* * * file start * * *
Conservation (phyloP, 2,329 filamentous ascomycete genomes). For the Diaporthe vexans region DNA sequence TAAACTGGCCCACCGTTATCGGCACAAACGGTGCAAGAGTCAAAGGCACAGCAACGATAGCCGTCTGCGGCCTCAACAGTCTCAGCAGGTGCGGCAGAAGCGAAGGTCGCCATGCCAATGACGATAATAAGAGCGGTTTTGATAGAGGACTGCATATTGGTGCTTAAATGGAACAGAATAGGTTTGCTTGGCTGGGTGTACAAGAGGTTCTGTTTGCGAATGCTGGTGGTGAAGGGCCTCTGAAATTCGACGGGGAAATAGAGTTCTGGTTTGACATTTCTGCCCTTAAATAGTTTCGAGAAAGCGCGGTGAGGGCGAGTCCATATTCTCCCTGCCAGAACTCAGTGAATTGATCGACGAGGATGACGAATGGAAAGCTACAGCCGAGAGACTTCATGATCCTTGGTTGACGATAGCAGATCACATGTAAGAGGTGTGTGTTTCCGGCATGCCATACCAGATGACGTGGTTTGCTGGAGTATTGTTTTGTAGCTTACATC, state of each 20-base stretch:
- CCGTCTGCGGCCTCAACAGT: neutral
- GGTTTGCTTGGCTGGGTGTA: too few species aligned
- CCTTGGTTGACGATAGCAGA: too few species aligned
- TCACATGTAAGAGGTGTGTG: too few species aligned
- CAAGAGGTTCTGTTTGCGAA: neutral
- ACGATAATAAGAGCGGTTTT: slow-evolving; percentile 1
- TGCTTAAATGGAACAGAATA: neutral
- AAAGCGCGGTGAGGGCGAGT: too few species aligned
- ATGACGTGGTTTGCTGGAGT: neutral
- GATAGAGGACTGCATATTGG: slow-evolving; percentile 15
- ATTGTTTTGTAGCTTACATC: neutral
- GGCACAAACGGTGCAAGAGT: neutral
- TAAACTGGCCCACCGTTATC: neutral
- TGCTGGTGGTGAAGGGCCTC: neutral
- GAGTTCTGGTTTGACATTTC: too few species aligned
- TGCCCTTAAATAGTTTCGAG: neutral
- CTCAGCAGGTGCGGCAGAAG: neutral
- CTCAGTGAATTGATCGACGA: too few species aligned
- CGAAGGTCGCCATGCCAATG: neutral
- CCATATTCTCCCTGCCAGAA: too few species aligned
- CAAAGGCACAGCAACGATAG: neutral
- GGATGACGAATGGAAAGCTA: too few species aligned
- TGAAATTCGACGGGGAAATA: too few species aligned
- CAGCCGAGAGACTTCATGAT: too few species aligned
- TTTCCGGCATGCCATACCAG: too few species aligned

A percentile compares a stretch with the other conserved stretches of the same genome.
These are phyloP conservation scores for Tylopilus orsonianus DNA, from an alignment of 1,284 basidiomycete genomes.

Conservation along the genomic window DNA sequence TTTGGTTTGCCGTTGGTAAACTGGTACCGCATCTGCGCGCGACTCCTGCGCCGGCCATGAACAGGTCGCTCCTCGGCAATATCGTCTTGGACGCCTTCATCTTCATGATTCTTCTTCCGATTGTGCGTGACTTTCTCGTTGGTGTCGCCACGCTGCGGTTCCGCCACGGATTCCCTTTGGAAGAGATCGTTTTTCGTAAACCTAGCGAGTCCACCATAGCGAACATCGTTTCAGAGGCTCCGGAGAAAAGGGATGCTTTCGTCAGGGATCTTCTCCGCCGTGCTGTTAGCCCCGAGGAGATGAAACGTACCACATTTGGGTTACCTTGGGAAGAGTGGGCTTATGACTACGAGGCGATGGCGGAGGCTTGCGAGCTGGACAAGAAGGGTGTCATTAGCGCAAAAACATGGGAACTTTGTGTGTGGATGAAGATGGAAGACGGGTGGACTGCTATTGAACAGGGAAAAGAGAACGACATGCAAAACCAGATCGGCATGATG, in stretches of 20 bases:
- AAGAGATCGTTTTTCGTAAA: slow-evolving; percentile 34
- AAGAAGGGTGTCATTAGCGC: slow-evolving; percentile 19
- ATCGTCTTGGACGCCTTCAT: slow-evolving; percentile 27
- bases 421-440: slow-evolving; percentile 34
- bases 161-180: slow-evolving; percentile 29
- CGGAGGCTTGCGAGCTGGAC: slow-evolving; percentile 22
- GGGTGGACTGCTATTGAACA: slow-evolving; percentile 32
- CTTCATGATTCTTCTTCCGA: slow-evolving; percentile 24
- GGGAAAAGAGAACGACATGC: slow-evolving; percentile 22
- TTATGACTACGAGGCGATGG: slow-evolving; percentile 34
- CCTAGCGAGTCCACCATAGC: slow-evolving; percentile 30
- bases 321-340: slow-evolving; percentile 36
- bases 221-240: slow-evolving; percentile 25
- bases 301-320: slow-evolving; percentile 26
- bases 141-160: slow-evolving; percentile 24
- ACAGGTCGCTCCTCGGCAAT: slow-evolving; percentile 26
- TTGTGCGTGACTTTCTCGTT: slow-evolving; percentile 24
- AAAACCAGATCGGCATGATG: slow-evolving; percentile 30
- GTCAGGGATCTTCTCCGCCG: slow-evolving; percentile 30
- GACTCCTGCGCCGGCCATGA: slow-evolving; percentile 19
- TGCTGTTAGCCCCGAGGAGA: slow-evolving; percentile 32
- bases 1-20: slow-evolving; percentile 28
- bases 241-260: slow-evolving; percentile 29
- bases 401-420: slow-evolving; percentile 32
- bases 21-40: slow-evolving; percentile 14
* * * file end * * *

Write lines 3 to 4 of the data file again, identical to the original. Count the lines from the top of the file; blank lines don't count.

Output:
- GGTTTGCTTGGCTGGGTGTA: too few species aligned
- CCTTGGTTGACGATAGCAGA: too few species aligned